For Tartarini, it’s about more than being his own boss. “I love the mission of our company—to create … [+]
For Tartarini, it’s about more than being his own boss. “I love the mission of our company—to create great tasting snacks and give 10% back to charities—and that’s what was missing at the beginning. If your goal is just to make money, you won’t find much purpose in what you’re doing because you won’t be passionate about it.”
Like so many others, Tartarini’s business was impacted by the pandemic. “We were selling our products online, but had always intended to focus on grocery stores. The disruption from Covid-19 forced us to rethink that effort,” shared Tartarini. “We’ve been able to use our digital sales to show retailers consumer demand, and the grocery stores have responded really well. In a way, it has sped things up for us and we’ve fit in nicely with the ordering-in trend.”
Rashee Gupta is the founder and CEO of MGS Accessories, a vegan and cruelty-free makeup and skincare line with a focus on diversifying the beauty industry through high-pigmented palettes that compliment women of color. “Entrepreneurship is in my blood,” explains Gupta. “My father owned a restaurant and my mother ran a catering business. Growing up, I always knew that working and being independent was a necessity.” During the pandemic, Gupta has been able to capitalize on the surge in interest in eye makeup and accessories since so many people are wearing masks and are looking for ways to beautify visible parts of their face.
Entrepreneurship’s Impact on the U.S. Economy
While the personal benefits that entrepreneurs gain from pursuing their own ventures can be significant, it’s also critical to acknowledge the value that entrepreneurs are bringing more broadly to their communities and to the country overall. Without question, entrepreneurship drives economic growth. Individual enterprise creates job opportunities, and according to the Kauffman Foundation, most job creation comes from companies that are zero to five years old.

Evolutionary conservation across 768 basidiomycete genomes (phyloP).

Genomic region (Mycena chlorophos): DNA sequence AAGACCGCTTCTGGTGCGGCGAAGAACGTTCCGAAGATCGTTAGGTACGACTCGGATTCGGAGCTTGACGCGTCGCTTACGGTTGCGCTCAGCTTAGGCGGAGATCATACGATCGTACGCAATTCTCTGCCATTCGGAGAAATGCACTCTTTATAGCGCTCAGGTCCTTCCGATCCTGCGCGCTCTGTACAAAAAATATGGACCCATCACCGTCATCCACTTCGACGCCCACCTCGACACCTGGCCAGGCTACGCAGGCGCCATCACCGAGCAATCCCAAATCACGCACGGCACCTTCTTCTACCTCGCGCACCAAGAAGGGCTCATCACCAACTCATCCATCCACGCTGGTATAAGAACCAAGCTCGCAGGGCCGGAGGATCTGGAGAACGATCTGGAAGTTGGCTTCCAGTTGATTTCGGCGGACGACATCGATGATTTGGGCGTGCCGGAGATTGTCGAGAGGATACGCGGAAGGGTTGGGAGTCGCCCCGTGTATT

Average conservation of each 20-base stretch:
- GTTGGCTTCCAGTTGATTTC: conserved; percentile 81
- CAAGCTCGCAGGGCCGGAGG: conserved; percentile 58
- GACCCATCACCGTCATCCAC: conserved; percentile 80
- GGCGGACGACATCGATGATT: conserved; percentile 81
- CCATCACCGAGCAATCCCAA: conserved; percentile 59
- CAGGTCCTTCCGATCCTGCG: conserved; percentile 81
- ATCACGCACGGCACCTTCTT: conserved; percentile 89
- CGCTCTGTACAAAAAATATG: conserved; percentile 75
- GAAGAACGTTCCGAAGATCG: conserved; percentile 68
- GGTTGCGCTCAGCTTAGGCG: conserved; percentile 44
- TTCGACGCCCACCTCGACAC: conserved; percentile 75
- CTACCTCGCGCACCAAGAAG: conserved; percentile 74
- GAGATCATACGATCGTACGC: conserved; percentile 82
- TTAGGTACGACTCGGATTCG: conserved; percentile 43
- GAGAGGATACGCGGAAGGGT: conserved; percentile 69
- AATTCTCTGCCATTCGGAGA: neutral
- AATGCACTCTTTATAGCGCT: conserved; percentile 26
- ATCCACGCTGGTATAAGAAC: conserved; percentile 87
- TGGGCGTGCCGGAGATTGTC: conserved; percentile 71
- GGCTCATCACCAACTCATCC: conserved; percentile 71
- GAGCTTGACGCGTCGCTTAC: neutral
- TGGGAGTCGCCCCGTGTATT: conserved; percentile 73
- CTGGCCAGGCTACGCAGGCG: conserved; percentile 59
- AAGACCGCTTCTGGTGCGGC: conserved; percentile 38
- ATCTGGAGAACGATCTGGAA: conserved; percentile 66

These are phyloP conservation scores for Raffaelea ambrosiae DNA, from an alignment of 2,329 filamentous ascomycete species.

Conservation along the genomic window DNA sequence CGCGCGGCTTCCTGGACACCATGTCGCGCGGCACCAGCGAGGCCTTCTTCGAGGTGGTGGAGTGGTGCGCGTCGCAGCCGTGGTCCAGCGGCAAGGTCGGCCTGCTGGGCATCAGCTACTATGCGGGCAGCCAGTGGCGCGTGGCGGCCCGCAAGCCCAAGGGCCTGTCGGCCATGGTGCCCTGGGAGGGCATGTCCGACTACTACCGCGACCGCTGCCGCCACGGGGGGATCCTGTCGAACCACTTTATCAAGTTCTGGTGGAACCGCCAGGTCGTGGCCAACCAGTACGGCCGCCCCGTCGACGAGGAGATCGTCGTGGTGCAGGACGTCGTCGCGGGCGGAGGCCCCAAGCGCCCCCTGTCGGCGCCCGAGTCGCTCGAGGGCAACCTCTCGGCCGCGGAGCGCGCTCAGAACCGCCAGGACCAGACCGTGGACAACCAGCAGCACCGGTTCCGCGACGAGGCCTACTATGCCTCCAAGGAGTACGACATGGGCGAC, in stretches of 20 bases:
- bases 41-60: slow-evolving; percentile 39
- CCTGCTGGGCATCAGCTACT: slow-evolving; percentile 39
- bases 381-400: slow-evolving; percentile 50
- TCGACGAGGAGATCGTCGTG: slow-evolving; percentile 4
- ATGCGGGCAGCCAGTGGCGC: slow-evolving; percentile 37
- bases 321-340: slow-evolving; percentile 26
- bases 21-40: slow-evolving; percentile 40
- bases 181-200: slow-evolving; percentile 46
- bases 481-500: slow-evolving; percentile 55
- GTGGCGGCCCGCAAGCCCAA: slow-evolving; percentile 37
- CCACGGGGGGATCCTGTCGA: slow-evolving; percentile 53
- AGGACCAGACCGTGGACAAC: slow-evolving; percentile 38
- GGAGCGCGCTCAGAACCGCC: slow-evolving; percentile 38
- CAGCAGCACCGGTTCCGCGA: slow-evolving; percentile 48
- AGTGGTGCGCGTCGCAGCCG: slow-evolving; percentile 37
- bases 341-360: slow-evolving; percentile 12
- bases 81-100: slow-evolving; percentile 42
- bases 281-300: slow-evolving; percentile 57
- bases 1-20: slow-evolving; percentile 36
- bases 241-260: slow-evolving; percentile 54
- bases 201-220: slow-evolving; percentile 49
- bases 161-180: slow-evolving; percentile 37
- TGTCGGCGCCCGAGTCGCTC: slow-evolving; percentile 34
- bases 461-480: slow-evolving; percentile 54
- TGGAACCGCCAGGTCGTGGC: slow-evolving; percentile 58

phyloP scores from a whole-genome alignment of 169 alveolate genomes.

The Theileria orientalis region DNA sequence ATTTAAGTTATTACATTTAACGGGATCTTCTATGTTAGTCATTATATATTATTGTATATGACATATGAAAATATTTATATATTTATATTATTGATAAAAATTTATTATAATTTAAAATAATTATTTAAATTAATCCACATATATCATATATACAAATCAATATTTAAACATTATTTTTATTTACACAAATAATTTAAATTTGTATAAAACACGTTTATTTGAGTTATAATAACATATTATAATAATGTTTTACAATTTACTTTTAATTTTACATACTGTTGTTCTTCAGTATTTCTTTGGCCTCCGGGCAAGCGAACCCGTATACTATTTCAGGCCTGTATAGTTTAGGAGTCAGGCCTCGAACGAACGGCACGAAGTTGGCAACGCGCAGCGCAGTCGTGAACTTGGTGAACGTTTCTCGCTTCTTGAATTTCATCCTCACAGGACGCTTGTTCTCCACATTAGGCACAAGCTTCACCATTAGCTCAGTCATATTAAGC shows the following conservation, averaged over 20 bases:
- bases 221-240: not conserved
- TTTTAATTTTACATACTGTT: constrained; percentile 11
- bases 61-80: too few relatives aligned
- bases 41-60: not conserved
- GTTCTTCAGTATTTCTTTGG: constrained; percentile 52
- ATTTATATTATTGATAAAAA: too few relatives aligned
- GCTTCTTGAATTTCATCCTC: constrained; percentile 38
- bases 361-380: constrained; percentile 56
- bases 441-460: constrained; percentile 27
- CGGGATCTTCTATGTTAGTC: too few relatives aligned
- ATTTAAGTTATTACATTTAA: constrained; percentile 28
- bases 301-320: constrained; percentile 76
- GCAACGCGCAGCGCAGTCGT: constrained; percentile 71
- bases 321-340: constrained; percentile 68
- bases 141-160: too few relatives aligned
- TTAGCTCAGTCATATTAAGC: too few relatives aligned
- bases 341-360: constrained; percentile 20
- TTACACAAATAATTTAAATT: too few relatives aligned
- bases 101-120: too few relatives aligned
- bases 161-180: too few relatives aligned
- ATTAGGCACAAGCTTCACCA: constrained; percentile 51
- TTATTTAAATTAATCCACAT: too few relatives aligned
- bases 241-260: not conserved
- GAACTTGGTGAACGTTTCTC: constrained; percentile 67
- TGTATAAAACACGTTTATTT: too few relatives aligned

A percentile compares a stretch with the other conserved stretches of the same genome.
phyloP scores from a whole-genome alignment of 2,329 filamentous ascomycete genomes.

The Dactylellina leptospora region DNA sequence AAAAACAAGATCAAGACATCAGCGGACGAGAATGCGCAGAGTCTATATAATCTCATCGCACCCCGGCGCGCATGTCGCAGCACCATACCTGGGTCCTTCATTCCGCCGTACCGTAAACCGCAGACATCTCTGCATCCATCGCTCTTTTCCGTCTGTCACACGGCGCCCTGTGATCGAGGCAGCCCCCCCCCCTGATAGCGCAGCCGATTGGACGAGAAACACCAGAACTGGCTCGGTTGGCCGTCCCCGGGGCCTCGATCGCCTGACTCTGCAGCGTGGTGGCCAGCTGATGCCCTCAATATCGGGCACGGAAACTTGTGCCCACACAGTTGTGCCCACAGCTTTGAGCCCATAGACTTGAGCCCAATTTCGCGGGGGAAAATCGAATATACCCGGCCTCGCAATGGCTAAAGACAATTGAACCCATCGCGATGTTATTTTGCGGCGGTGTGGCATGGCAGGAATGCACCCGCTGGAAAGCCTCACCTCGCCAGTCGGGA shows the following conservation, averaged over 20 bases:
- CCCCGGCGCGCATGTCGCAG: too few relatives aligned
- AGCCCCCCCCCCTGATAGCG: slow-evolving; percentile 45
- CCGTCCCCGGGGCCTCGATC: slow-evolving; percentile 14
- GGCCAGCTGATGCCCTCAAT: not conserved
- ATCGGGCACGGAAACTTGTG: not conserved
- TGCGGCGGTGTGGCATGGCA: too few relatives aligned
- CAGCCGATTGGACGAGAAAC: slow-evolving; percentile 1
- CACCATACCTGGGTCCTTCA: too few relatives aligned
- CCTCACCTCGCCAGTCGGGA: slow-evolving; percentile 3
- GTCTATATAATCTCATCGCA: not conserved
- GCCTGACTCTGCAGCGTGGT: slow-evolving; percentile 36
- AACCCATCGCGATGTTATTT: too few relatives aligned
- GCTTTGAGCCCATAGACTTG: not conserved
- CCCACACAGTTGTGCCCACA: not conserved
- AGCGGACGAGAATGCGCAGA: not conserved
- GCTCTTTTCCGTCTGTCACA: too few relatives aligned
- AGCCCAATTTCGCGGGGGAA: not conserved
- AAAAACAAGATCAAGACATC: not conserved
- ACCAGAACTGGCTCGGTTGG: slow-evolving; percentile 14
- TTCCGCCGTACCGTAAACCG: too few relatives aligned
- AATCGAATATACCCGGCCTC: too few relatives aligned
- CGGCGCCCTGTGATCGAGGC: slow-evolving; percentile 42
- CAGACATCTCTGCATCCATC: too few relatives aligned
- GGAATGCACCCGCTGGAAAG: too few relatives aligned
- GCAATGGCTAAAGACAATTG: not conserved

“At the beginning, I never thought we’d be able to hire people,” admits Gupta, “but we have been able to hire a handful of people. Starting a business not only helps people find jobs, but it also helps the economy grow and keeps people purchasing, creating a full circle effect.”
“At the beginning, I never thought we’d be able to hire people,” admits Gupta, “but we have been … [+]
Harbach agrees, noting that entrepreneurship is a strong driver of a country’s GDP: “Countries that provide increased support for entrepreneurs through capital resources and talent are going to experience an increase in their GDP.” He admires entrepreneurs for their contribution to the economy, calling them “true heroes who are endeavoring to solve the world’s greatest problems. They’re the ones that are building companies that are impacting millions of people, and they are the ones creating economic independence for those that may not have had it in the past.”
Advice to New Entrepreneurs in the New Normal
Getting your own business off the ground is rewarding and demanding, and these experienced small business entrepreneurs had some words of wisdom for those starting out—namely, that you should go for it, and when you do, be clear and resolute on your goals.
And keep going we will. Just like so many of the unexpected changes of the past 18 months, this wave of entrepreneurship will continue to transform our economy. The new generation of entrepreneurs is invigorated—solving challenges the world has never faced before and offering products and services that make our lives better in ways we couldn’t have ever imagined.